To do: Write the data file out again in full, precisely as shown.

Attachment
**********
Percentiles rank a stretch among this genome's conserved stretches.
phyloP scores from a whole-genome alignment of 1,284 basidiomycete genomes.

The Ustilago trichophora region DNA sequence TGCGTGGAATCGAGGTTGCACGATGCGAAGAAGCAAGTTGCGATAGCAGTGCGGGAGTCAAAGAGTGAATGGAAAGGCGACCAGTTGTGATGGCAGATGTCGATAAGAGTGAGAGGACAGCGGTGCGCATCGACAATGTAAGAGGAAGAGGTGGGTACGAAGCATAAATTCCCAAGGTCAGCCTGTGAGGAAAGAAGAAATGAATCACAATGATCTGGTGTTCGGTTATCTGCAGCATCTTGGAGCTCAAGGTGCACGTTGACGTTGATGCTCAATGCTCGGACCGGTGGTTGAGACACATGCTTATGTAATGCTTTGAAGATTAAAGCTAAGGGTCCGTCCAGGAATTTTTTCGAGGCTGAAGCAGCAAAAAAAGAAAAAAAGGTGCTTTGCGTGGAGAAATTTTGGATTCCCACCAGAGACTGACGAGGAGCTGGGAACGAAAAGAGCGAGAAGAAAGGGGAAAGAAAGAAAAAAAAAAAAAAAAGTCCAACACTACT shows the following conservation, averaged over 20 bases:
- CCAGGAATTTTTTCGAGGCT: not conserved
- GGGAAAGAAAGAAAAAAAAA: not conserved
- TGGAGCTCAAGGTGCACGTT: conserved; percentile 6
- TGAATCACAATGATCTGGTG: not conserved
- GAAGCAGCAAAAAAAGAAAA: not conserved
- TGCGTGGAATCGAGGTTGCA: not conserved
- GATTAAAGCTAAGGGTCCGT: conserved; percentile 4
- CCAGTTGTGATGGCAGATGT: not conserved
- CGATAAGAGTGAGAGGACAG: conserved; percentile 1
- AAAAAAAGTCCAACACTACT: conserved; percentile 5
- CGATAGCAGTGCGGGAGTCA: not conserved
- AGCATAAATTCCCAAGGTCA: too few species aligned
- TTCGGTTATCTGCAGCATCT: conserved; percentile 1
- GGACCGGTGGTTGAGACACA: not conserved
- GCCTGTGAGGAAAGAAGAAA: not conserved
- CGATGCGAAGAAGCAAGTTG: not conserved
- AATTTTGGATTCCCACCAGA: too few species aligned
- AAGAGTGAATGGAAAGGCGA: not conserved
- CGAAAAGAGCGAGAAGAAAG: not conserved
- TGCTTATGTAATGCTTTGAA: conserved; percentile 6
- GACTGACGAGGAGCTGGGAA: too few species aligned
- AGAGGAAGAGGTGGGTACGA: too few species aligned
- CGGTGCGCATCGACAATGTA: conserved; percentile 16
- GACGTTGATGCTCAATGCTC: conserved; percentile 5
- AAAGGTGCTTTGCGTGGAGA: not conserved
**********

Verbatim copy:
Percentiles rank a stretch among this genome's conserved stretches.
phyloP scores from a whole-genome alignment of 1,284 basidiomycete genomes.

The Ustilago trichophora region DNA sequence TGCGTGGAATCGAGGTTGCACGATGCGAAGAAGCAAGTTGCGATAGCAGTGCGGGAGTCAAAGAGTGAATGGAAAGGCGACCAGTTGTGATGGCAGATGTCGATAAGAGTGAGAGGACAGCGGTGCGCATCGACAATGTAAGAGGAAGAGGTGGGTACGAAGCATAAATTCCCAAGGTCAGCCTGTGAGGAAAGAAGAAATGAATCACAATGATCTGGTGTTCGGTTATCTGCAGCATCTTGGAGCTCAAGGTGCACGTTGACGTTGATGCTCAATGCTCGGACCGGTGGTTGAGACACATGCTTATGTAATGCTTTGAAGATTAAAGCTAAGGGTCCGTCCAGGAATTTTTTCGAGGCTGAAGCAGCAAAAAAAGAAAAAAAGGTGCTTTGCGTGGAGAAATTTTGGATTCCCACCAGAGACTGACGAGGAGCTGGGAACGAAAAGAGCGAGAAGAAAGGGGAAAGAAAGAAAAAAAAAAAAAAAAGTCCAACACTACT shows the following conservation, averaged over 20 bases:
- CCAGGAATTTTTTCGAGGCT: not conserved
- GGGAAAGAAAGAAAAAAAAA: not conserved
- TGGAGCTCAAGGTGCACGTT: conserved; percentile 6
- TGAATCACAATGATCTGGTG: not conserved
- GAAGCAGCAAAAAAAGAAAA: not conserved
- TGCGTGGAATCGAGGTTGCA: not conserved
- GATTAAAGCTAAGGGTCCGT: conserved; percentile 4
- CCAGTTGTGATGGCAGATGT: not conserved
- CGATAAGAGTGAGAGGACAG: conserved; percentile 1
- AAAAAAAGTCCAACACTACT: conserved; percentile 5
- CGATAGCAGTGCGGGAGTCA: not conserved
- AGCATAAATTCCCAAGGTCA: too few species aligned
- TTCGGTTATCTGCAGCATCT: conserved; percentile 1
- GGACCGGTGGTTGAGACACA: not conserved
- GCCTGTGAGGAAAGAAGAAA: not conserved
- CGATGCGAAGAAGCAAGTTG: not conserved
- AATTTTGGATTCCCACCAGA: too few species aligned
- AAGAGTGAATGGAAAGGCGA: not conserved
- CGAAAAGAGCGAGAAGAAAG: not conserved
- TGCTTATGTAATGCTTTGAA: conserved; percentile 6
- GACTGACGAGGAGCTGGGAA: too few species aligned
- AGAGGAAGAGGTGGGTACGA: too few species aligned
- CGGTGCGCATCGACAATGTA: conserved; percentile 16
- GACGTTGATGCTCAATGCTC: conserved; percentile 5
- AAAGGTGCTTTGCGTGGAGA: not conserved